Re: RMC

Dave Lawler
 

If someone takes over I hope they’ll make it more like the old (Carstens) RMC with more historical articles, scale drawings
and remember that there were railroads East of the Mississippi and also Canada. I just renewed for 2 more years. I hope that’s not lost.
 
Dave Lawler
Avon Lake, Ohio


Re: Ertl Boxcar and Flatcar

radiodial868
 

Here's the Tichy next to an Ertl.  Which one is which? :>)
I used Richard Hendrickson's June 1993 Railmodel Journal article and other bits of info pieced together.  For my era (1939) the Lackawanna is correct as were gone after the war. 
What I find puzzling about the SSW is that Richard said it was "41' 11" over the end sills", and that the NCStl and SP&S and Tichy car is "42' over the deck".  How discernible would that be?
RJ Dial
Burlingame, CA


Re: turntable bridge shipped to the construction site by rail?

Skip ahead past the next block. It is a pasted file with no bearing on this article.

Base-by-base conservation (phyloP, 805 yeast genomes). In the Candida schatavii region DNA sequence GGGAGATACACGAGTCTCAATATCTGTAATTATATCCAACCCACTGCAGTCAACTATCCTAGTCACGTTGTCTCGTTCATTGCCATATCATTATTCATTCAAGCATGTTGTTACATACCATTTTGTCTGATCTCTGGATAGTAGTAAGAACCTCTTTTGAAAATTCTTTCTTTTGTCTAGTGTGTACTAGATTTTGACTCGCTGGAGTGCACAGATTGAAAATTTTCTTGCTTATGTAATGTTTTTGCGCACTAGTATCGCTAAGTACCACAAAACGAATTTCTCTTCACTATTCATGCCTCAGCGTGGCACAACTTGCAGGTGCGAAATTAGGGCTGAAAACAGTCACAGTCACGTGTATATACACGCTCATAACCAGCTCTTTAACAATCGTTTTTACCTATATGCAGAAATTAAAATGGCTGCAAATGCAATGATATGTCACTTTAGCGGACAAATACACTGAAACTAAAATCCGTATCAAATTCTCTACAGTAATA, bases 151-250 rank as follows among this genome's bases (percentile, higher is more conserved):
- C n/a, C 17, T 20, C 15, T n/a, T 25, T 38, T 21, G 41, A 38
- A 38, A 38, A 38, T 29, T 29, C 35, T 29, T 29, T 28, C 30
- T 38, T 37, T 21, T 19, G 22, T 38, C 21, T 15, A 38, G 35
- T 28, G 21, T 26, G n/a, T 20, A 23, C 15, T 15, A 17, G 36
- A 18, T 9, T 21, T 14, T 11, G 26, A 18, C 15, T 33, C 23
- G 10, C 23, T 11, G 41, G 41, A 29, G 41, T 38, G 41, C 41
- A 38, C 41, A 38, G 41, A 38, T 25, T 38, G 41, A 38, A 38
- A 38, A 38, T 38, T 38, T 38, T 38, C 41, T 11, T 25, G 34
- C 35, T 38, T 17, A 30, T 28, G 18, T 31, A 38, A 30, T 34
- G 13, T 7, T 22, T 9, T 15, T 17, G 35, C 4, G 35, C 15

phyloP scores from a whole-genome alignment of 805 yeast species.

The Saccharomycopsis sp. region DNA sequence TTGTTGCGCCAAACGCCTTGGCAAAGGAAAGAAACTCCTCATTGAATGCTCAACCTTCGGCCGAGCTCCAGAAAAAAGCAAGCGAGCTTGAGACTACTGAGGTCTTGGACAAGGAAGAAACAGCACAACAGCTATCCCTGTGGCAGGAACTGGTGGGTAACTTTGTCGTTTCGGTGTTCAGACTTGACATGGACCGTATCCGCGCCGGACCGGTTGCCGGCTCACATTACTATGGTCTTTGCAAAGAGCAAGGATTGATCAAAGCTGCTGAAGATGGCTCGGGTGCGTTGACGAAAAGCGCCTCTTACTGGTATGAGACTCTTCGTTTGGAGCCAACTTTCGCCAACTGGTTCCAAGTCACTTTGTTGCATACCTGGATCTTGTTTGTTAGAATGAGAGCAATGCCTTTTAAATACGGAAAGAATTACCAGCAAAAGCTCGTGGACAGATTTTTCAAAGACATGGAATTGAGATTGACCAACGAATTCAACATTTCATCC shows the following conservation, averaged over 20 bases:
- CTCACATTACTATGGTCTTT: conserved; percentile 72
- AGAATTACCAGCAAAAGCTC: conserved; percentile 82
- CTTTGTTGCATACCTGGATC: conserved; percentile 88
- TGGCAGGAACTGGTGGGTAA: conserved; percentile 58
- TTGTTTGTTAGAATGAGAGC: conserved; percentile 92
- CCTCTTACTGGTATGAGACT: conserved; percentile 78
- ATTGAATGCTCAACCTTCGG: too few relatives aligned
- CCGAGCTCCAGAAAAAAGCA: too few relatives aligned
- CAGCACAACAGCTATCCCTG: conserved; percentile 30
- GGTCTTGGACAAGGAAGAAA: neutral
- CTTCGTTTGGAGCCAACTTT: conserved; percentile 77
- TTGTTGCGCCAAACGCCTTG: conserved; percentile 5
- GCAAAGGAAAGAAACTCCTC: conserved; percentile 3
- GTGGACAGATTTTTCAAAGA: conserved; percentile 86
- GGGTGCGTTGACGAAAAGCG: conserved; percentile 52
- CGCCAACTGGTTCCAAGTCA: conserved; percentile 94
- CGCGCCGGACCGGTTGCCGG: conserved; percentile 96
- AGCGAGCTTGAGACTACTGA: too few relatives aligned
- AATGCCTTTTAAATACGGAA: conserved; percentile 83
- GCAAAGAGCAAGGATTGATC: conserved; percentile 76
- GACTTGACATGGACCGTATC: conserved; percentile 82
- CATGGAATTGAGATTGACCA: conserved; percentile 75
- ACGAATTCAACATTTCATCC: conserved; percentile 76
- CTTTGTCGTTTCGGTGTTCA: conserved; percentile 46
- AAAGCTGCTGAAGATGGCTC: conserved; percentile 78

Claus Schlund \(HGM\)
 


Hi Jim and Dennis,
 
Jim wrote: "Dennis is right, they did come minus the deck and walkways"
 
I could see why one would want to ship these without the deck and walkways - the walkway would have made for a load that has excess width, the deck only adds weight to an item that is already too heavy as it is.
 
Thanks
 
Claus Schlund
 
 
 

----- Original Message -----
From: np328
Sent: Monday, January 28, 2019 7:48 PM
Subject: Re: [RealSTMFC] turntable bridge shipped to the construction site by rail?

   For my researched railroad, they bought turntables from companies like American Bridge, though there were several companies in the age of steam that offered these. The railroad site got them via rail shipment, then set them into place and finished the installation with company forces overseen by a company rep.  So yes, this could be a multiple flatcar load.